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Gayal or mithun (Bos gaurus frontalis or Bos frontalis) is the domesticated gaur, probably a gaur-cattle hybrid breed.


The wild group and the domesticated group are sometimes considered separate species, with the wild gaur called Bibos gauris or Bos gaurus, and the domesticated gayal called Bos frontalis Lambert, 1804.

When wild Bos gaurus and the domestic Bos frontalis are considered to belong to the same species the older name Bos frontalis is used, according to the rules of the International Commission on Zoological Nomenclature (ICZN). However, in 2003, the ICZN "conserved the usage of 17 specific names based on wild species, which are pre-dated by or contemporary with those based on domestic forms", confirming Bos gaurus for the Gaur.

To the Apatani, Nishi and Adi people of Arunachal Pradesh , the possession of gaur is the traditional measure of a family's wealth. In the Adi language, gaur are called tadok and in Apatani and Nishi called subu often referred to as mithun. Gaur are not milked or put to work but given supplementary care while grazing in the woods, until they are slaughtered in ritual or for the local consumption.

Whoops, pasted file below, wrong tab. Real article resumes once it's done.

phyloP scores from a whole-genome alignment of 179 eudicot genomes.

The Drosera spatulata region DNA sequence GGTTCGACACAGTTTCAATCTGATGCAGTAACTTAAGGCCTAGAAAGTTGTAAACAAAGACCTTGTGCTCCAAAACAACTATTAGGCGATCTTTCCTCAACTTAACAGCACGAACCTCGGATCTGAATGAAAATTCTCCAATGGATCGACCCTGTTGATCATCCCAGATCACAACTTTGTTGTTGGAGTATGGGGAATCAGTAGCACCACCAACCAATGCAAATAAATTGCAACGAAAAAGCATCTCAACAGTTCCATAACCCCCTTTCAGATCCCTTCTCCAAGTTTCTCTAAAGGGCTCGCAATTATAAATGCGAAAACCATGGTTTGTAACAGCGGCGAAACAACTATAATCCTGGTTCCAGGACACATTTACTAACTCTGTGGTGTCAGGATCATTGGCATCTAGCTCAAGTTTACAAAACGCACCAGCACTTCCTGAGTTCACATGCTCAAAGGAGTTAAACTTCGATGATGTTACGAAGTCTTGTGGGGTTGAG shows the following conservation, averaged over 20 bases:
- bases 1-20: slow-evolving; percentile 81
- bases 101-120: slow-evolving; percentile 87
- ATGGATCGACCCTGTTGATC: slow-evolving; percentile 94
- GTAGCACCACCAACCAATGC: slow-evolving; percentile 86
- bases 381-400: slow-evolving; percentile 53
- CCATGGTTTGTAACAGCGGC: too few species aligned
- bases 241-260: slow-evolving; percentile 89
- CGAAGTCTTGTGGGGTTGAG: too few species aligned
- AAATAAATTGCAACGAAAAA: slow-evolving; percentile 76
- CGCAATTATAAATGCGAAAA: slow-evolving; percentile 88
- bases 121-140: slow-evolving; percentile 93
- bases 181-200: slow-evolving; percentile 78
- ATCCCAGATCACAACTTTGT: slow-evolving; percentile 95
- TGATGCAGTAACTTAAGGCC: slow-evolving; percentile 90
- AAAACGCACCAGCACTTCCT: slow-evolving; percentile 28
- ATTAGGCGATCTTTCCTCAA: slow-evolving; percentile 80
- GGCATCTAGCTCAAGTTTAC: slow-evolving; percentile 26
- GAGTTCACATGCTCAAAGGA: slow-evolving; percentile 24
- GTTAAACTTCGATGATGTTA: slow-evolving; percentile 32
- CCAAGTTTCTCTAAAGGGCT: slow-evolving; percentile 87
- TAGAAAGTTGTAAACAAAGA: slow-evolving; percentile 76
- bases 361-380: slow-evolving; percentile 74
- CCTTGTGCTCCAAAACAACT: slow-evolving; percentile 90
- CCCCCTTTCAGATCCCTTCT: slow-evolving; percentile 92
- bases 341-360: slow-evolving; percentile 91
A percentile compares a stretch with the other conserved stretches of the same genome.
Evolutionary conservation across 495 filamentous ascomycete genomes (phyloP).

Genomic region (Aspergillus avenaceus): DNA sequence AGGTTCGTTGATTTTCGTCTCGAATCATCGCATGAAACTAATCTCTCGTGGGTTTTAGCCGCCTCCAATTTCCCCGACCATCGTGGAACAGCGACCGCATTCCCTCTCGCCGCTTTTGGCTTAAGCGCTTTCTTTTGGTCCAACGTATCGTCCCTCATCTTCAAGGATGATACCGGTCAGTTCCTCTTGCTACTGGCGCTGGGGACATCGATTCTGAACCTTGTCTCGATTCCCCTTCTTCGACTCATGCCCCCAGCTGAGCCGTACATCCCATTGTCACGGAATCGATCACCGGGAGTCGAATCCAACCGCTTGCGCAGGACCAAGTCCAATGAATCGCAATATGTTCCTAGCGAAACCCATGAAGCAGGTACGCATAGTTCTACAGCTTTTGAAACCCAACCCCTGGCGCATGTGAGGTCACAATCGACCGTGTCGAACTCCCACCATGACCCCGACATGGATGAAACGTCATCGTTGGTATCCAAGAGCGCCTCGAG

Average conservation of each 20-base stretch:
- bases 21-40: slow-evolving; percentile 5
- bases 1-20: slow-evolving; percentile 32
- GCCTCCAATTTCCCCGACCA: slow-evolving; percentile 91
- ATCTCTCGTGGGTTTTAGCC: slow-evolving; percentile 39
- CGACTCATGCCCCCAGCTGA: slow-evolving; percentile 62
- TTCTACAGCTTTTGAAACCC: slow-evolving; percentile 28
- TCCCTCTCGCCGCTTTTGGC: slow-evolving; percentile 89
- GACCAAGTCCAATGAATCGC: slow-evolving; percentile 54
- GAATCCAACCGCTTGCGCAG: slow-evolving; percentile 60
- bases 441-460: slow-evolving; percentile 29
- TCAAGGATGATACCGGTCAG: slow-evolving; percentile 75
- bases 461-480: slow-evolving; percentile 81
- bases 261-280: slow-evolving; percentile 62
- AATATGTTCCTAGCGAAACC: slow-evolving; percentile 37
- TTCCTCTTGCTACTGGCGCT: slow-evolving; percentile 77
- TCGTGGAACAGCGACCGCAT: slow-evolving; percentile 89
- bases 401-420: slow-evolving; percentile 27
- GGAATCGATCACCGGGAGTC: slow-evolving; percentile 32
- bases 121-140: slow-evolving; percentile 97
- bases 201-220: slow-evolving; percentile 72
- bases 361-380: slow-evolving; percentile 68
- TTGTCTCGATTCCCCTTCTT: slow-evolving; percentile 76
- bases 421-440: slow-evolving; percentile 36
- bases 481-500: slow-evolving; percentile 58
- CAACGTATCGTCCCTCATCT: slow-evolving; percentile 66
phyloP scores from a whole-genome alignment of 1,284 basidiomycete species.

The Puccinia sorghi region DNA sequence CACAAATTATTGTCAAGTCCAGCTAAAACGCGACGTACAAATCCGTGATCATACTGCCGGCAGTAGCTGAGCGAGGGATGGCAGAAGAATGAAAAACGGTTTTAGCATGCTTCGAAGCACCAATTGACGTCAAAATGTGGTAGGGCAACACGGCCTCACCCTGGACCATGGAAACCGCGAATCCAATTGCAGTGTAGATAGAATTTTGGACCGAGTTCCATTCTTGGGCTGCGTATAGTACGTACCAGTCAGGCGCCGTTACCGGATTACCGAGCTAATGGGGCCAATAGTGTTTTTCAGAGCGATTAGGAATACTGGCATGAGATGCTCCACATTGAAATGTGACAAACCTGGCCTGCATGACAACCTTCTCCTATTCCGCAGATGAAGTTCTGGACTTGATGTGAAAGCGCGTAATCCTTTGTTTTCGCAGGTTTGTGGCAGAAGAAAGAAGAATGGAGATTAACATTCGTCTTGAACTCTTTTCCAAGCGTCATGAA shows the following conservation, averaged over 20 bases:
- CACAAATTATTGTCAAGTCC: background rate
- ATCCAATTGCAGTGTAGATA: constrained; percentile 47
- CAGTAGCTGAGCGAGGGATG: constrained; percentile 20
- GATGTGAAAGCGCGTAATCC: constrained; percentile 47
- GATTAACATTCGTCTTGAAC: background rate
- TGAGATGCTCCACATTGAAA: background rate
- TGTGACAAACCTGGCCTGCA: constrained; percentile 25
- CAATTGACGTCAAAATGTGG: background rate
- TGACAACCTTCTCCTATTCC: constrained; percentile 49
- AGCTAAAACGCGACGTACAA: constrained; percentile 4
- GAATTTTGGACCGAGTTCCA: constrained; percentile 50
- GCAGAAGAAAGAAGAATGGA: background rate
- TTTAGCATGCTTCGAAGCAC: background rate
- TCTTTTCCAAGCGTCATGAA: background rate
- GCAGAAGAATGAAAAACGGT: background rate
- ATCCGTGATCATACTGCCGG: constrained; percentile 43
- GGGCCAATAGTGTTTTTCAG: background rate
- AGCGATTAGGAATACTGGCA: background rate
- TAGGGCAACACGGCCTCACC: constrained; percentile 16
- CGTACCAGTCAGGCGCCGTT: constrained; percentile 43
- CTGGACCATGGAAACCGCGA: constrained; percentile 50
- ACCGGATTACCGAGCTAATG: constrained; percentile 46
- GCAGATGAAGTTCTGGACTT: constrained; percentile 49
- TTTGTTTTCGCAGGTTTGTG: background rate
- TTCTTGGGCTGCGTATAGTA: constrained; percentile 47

The gaur, or mithun as it is commonly known in the North East region of Indiamarker, is the state animal of Arunachal Pradesh and Nagaland.

It is also the state animal of the Indianmarker state of Arunachal Pradeshmarker.


  1. International Commission on Zoological Nomenclature. 2003. Opinion 2027 (Case 3010). Usage of 17 specific names based on wild species which are pre-dated by or contemporary with those based on domestic animals (Lepidoptera, Osteichthyes, Mammalia): conserved. Bull.Zool.Nomencl., 60:81-84.
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